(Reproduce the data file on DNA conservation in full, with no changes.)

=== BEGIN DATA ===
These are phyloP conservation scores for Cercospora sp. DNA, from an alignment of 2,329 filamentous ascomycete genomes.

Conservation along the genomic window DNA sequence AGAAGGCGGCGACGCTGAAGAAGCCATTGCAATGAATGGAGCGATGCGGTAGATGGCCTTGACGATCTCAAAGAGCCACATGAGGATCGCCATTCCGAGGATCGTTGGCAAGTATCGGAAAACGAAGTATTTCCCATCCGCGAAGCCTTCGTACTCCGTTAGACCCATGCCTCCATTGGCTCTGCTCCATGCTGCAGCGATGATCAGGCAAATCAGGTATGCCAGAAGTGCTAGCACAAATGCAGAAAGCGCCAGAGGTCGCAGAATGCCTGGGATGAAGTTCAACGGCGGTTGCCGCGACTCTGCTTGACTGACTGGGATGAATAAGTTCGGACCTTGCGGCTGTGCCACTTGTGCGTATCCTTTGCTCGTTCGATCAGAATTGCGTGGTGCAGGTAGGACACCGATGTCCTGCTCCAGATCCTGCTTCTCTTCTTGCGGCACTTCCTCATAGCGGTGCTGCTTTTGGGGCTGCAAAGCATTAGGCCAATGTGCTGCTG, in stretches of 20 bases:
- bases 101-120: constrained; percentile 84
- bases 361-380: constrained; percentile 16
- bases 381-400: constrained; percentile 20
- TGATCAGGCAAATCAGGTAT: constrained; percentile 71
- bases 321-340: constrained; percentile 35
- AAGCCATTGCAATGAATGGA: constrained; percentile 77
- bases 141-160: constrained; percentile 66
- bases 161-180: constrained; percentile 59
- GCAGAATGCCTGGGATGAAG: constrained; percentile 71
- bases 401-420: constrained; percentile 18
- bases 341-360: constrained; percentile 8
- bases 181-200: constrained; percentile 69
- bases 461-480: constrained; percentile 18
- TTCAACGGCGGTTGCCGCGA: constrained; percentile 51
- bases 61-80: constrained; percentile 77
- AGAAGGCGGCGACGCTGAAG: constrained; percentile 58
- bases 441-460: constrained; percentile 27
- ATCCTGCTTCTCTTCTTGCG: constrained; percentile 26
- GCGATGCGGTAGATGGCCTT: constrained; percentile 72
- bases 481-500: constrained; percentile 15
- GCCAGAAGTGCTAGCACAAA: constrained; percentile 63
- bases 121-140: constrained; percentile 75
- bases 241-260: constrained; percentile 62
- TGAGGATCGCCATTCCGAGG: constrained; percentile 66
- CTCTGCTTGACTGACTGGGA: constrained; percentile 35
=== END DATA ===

These are phyloP conservation scores for Cercospora sp. DNA, from an alignment of 2,329 filamentous ascomycete genomes.

Conservation along the genomic window DNA sequence AGAAGGCGGCGACGCTGAAGAAGCCATTGCAATGAATGGAGCGATGCGGTAGATGGCCTTGACGATCTCAAAGAGCCACATGAGGATCGCCATTCCGAGGATCGTTGGCAAGTATCGGAAAACGAAGTATTTCCCATCCGCGAAGCCTTCGTACTCCGTTAGACCCATGCCTCCATTGGCTCTGCTCCATGCTGCAGCGATGATCAGGCAAATCAGGTATGCCAGAAGTGCTAGCACAAATGCAGAAAGCGCCAGAGGTCGCAGAATGCCTGGGATGAAGTTCAACGGCGGTTGCCGCGACTCTGCTTGACTGACTGGGATGAATAAGTTCGGACCTTGCGGCTGTGCCACTTGTGCGTATCCTTTGCTCGTTCGATCAGAATTGCGTGGTGCAGGTAGGACACCGATGTCCTGCTCCAGATCCTGCTTCTCTTCTTGCGGCACTTCCTCATAGCGGTGCTGCTTTTGGGGCTGCAAAGCATTAGGCCAATGTGCTGCTG, in stretches of 20 bases:
- bases 101-120: constrained; percentile 84
- bases 361-380: constrained; percentile 16
- bases 381-400: constrained; percentile 20
- TGATCAGGCAAATCAGGTAT: constrained; percentile 71
- bases 321-340: constrained; percentile 35
- AAGCCATTGCAATGAATGGA: constrained; percentile 77
- bases 141-160: constrained; percentile 66
- bases 161-180: constrained; percentile 59
- GCAGAATGCCTGGGATGAAG: constrained; percentile 71
- bases 401-420: constrained; percentile 18
- bases 341-360: constrained; percentile 8
- bases 181-200: constrained; percentile 69
- bases 461-480: constrained; percentile 18
- TTCAACGGCGGTTGCCGCGA: constrained; percentile 51
- bases 61-80: constrained; percentile 77
- AGAAGGCGGCGACGCTGAAG: constrained; percentile 58
- bases 441-460: constrained; percentile 27
- ATCCTGCTTCTCTTCTTGCG: constrained; percentile 26
- GCGATGCGGTAGATGGCCTT: constrained; percentile 72
- bases 481-500: constrained; percentile 15
- GCCAGAAGTGCTAGCACAAA: constrained; percentile 63
- bases 121-140: constrained; percentile 75
- bases 241-260: constrained; percentile 62
- TGAGGATCGCCATTCCGAGG: constrained; percentile 66
- CTCTGCTTGACTGACTGGGA: constrained; percentile 35